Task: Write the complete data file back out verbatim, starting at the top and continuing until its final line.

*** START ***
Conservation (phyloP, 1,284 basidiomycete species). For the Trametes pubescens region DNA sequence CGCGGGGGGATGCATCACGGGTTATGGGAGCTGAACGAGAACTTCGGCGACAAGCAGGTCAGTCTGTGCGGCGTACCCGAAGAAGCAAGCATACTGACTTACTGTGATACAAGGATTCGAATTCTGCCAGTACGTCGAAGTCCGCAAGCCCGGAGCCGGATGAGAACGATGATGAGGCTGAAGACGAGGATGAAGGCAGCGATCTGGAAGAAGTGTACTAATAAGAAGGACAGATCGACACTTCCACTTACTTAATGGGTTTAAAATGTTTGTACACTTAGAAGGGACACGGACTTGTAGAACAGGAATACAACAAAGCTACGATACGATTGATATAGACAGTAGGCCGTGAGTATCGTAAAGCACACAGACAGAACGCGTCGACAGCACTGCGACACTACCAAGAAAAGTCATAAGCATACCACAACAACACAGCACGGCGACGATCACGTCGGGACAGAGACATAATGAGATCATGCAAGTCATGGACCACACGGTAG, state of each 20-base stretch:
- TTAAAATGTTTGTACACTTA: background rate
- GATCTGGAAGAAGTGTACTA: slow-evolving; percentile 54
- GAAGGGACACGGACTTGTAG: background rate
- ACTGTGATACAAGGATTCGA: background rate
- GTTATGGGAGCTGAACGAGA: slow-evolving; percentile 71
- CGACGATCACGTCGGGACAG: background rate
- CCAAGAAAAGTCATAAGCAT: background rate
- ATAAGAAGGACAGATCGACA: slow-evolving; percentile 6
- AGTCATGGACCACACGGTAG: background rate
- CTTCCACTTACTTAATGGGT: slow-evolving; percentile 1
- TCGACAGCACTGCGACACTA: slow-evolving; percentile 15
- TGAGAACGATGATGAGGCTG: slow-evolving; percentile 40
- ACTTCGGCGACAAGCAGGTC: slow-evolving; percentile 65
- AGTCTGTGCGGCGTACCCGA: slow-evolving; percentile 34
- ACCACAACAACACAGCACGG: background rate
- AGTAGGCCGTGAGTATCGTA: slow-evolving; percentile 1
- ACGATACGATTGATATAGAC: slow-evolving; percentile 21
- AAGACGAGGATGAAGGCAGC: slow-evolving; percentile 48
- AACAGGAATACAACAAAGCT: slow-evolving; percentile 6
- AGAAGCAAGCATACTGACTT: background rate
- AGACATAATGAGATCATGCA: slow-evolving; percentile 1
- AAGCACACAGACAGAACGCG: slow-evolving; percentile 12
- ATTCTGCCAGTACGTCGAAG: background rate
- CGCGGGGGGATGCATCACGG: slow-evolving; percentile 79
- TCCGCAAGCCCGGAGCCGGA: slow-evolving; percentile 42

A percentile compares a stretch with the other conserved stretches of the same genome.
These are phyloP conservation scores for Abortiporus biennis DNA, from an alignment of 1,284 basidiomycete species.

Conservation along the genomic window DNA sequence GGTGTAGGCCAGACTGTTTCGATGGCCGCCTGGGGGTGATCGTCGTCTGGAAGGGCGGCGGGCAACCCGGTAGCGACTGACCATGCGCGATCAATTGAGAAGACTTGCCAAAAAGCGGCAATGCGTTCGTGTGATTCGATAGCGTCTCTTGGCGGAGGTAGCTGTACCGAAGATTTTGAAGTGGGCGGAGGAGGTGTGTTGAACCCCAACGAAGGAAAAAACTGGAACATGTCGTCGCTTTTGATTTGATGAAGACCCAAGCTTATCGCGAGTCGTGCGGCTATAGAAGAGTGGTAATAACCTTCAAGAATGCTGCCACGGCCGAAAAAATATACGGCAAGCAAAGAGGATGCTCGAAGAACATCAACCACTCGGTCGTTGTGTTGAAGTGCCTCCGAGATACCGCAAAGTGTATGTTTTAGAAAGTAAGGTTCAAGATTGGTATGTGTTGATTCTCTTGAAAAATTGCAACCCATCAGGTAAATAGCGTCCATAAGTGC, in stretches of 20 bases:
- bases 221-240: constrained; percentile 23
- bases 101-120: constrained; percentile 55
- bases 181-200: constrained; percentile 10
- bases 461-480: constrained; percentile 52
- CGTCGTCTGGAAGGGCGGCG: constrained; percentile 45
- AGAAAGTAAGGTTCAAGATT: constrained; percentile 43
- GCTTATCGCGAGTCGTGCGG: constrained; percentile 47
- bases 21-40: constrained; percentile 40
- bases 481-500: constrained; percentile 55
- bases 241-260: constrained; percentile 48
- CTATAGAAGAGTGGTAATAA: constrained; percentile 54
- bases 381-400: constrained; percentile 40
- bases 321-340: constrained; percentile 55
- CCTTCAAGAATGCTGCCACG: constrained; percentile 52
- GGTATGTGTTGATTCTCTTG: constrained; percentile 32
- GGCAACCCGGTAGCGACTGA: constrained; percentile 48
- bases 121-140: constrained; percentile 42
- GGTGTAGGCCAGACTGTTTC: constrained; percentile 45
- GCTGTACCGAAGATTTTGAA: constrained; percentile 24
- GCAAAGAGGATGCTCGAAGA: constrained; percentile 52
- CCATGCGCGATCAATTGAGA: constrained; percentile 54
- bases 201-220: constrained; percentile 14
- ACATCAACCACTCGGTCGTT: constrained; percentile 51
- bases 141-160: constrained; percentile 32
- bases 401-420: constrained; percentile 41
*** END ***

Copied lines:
Conservation (phyloP, 1,284 basidiomycete species). For the Trametes pubescens region DNA sequence CGCGGGGGGATGCATCACGGGTTATGGGAGCTGAACGAGAACTTCGGCGACAAGCAGGTCAGTCTGTGCGGCGTACCCGAAGAAGCAAGCATACTGACTTACTGTGATACAAGGATTCGAATTCTGCCAGTACGTCGAAGTCCGCAAGCCCGGAGCCGGATGAGAACGATGATGAGGCTGAAGACGAGGATGAAGGCAGCGATCTGGAAGAAGTGTACTAATAAGAAGGACAGATCGACACTTCCACTTACTTAATGGGTTTAAAATGTTTGTACACTTAGAAGGGACACGGACTTGTAGAACAGGAATACAACAAAGCTACGATACGATTGATATAGACAGTAGGCCGTGAGTATCGTAAAGCACACAGACAGAACGCGTCGACAGCACTGCGACACTACCAAGAAAAGTCATAAGCATACCACAACAACACAGCACGGCGACGATCACGTCGGGACAGAGACATAATGAGATCATGCAAGTCATGGACCACACGGTAG, state of each 20-base stretch:
- TTAAAATGTTTGTACACTTA: background rate
- GATCTGGAAGAAGTGTACTA: slow-evolving; percentile 54
- GAAGGGACACGGACTTGTAG: background rate
- ACTGTGATACAAGGATTCGA: background rate
- GTTATGGGAGCTGAACGAGA: slow-evolving; percentile 71
- CGACGATCACGTCGGGACAG: background rate
- CCAAGAAAAGTCATAAGCAT: background rate
- ATAAGAAGGACAGATCGACA: slow-evolving; percentile 6
- AGTCATGGACCACACGGTAG: background rate
- CTTCCACTTACTTAATGGGT: slow-evolving; percentile 1
- TCGACAGCACTGCGACACTA: slow-evolving; percentile 15
- TGAGAACGATGATGAGGCTG: slow-evolving; percentile 40
- ACTTCGGCGACAAGCAGGTC: slow-evolving; percentile 65
- AGTCTGTGCGGCGTACCCGA: slow-evolving; percentile 34
- ACCACAACAACACAGCACGG: background rate
- AGTAGGCCGTGAGTATCGTA: slow-evolving; percentile 1
- ACGATACGATTGATATAGAC: slow-evolving; percentile 21
- AAGACGAGGATGAAGGCAGC: slow-evolving; percentile 48
- AACAGGAATACAACAAAGCT: slow-evolving; percentile 6
- AGAAGCAAGCATACTGACTT: background rate
- AGACATAATGAGATCATGCA: slow-evolving; percentile 1
- AAGCACACAGACAGAACGCG: slow-evolving; percentile 12
- ATTCTGCCAGTACGTCGAAG: background rate
- CGCGGGGGGATGCATCACGG: slow-evolving; percentile 79
- TCCGCAAGCCCGGAGCCGGA: slow-evolving; percentile 42

A percentile compares a stretch with the other conserved stretches of the same genome.
These are phyloP conservation scores for Abortiporus biennis DNA, from an alignment of 1,284 basidiomycete species.

Conservation along the genomic window DNA sequence GGTGTAGGCCAGACTGTTTCGATGGCCGCCTGGGGGTGATCGTCGTCTGGAAGGGCGGCGGGCAACCCGGTAGCGACTGACCATGCGCGATCAATTGAGAAGACTTGCCAAAAAGCGGCAATGCGTTCGTGTGATTCGATAGCGTCTCTTGGCGGAGGTAGCTGTACCGAAGATTTTGAAGTGGGCGGAGGAGGTGTGTTGAACCCCAACGAAGGAAAAAACTGGAACATGTCGTCGCTTTTGATTTGATGAAGACCCAAGCTTATCGCGAGTCGTGCGGCTATAGAAGAGTGGTAATAACCTTCAAGAATGCTGCCACGGCCGAAAAAATATACGGCAAGCAAAGAGGATGCTCGAAGAACATCAACCACTCGGTCGTTGTGTTGAAGTGCCTCCGAGATACCGCAAAGTGTATGTTTTAGAAAGTAAGGTTCAAGATTGGTATGTGTTGATTCTCTTGAAAAATTGCAACCCATCAGGTAAATAGCGTCCATAAGTGC, in stretches of 20 bases:
- bases 221-240: constrained; percentile 23
- bases 101-120: constrained; percentile 55
- bases 181-200: constrained; percentile 10
- bases 461-480: constrained; percentile 52
- CGTCGTCTGGAAGGGCGGCG: constrained; percentile 45
- AGAAAGTAAGGTTCAAGATT: constrained; percentile 43
- GCTTATCGCGAGTCGTGCGG: constrained; percentile 47
- bases 21-40: constrained; percentile 40
- bases 481-500: constrained; percentile 55
- bases 241-260: constrained; percentile 48
- CTATAGAAGAGTGGTAATAA: constrained; percentile 54
- bases 381-400: constrained; percentile 40
- bases 321-340: constrained; percentile 55
- CCTTCAAGAATGCTGCCACG: constrained; percentile 52
- GGTATGTGTTGATTCTCTTG: constrained; percentile 32
- GGCAACCCGGTAGCGACTGA: constrained; percentile 48
- bases 121-140: constrained; percentile 42
- GGTGTAGGCCAGACTGTTTC: constrained; percentile 45
- GCTGTACCGAAGATTTTGAA: constrained; percentile 24
- GCAAAGAGGATGCTCGAAGA: constrained; percentile 52
- CCATGCGCGATCAATTGAGA: constrained; percentile 54
- bases 201-220: constrained; percentile 14
- ACATCAACCACTCGGTCGTT: constrained; percentile 51
- bases 141-160: constrained; percentile 32
- bases 401-420: constrained; percentile 41